Bush hopes Americans never let 9/11 become a ‘distant memory’

By John Byrne
Chicago Tribune

CHICAGO – Former President George W. Bush, in town to promote his memoir, said he worries that the 9/11 attacks will become a “distant memory.”

“One of the things that’s going to happen on September the 11th, it becomes like Pearl Harbor Day. It will be a distant memory,” Bush said while appearing with Mayor Richard M. Daley on Thursday morning at the Union League Club in downtown Chicago.

“A lot of people born in this country, that live in this country now, weren’t born on September the 11th,” he said. “For many in this room, it was a scar of the heart. And people forget that the, you know, that the Sears Tower was a target, a genuine target.”

The New York Times reported in 2003 that a senior leader of al-Qaida told U.S. interrogators that Chicago’s Sears Tower, now known as the Willis Tower, was on at least one list of possible targets for the 9/11 hijackers, along with the U.S. Capitol, the White House and the Israeli Embassy in Washington, D.C.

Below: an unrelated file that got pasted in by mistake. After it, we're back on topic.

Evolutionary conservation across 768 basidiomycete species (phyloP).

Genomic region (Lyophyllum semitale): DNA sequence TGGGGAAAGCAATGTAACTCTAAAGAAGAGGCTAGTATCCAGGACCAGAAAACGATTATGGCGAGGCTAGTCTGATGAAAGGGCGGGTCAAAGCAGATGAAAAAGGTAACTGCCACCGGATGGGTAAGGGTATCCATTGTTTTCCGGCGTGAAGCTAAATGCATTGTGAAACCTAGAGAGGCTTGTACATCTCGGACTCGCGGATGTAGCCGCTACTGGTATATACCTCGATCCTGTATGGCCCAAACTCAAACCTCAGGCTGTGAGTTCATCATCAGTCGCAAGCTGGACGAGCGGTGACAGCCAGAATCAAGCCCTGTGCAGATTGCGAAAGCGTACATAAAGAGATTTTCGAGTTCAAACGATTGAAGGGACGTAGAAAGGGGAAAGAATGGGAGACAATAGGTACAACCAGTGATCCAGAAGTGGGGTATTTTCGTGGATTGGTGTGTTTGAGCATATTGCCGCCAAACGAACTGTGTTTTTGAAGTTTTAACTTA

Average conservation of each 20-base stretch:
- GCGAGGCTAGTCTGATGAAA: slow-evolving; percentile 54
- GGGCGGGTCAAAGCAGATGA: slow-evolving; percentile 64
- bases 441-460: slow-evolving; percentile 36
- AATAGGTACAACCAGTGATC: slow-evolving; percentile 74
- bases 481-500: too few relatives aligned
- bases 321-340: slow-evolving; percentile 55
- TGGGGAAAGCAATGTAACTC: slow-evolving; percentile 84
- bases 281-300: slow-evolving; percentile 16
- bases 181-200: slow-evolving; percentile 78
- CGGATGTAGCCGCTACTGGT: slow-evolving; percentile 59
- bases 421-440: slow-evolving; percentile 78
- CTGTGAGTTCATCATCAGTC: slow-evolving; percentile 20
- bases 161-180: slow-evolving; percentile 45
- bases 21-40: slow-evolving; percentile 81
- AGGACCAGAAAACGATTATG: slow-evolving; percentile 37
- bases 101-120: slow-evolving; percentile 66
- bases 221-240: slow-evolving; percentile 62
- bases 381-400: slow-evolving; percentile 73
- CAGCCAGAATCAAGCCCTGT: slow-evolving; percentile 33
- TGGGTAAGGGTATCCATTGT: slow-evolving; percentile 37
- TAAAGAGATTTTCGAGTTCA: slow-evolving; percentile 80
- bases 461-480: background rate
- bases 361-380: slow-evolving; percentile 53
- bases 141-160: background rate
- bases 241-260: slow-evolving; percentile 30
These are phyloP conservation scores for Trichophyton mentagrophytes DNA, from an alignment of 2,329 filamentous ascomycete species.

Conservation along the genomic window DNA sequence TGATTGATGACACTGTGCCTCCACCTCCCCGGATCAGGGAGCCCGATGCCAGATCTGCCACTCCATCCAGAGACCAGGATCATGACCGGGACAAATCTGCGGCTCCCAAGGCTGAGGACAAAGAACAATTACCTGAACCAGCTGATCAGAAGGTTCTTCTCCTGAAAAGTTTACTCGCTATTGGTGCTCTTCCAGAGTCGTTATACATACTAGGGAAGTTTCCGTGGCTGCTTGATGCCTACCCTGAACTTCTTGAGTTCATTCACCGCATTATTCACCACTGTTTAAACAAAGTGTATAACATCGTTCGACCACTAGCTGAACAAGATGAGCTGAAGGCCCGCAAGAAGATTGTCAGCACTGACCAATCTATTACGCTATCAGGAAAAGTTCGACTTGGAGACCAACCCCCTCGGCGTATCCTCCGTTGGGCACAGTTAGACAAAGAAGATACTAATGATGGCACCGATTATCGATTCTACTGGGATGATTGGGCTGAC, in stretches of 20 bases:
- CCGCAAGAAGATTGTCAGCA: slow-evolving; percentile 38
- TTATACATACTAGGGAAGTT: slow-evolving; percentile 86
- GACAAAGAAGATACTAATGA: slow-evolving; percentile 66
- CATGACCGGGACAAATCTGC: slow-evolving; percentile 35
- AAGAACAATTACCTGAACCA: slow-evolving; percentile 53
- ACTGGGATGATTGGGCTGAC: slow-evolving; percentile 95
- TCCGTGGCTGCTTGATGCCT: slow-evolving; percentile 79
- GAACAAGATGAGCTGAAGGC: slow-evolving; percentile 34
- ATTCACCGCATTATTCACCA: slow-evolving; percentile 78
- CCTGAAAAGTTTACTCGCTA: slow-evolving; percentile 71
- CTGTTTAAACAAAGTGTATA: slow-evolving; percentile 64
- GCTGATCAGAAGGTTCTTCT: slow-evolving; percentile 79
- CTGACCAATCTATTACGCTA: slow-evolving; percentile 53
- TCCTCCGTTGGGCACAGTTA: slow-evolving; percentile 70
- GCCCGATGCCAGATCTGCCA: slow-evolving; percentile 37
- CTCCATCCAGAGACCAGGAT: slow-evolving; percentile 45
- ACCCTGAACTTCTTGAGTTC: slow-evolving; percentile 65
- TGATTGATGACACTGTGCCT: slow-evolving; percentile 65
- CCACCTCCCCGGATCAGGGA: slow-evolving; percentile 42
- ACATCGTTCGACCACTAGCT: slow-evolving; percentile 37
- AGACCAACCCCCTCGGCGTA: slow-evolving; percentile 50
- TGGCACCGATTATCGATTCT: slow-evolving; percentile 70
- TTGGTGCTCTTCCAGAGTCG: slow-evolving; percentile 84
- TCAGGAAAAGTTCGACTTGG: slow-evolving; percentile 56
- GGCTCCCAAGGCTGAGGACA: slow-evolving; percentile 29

Chicago police at the time downplayed the report.

Bush praised Daley for his actions on the day of the attack, including stepping up security at the tower.
“The mayor responded, and his people responded, brilliantly to the threat,” Bush said. “So this is one of the really interesting examples of federal, state and local cooperation.”

Bush has been touring the country to promote his book, “Decision Points.” In it, the former president said his “most meaningful accomplishment” as president was that terrorists were not able to launch another successful attack against the United States after 9/11.

“History can debate the decisions I made, the policies I chose, and the tools I left behind,” he writes. “But there can be no debate about one fact: After the nightmare of September 11, America went seven and a half years without another successful terrorist attack on our soil. If I had to summarize my most meaningful accomplishment as president in one sentence, that would be it.”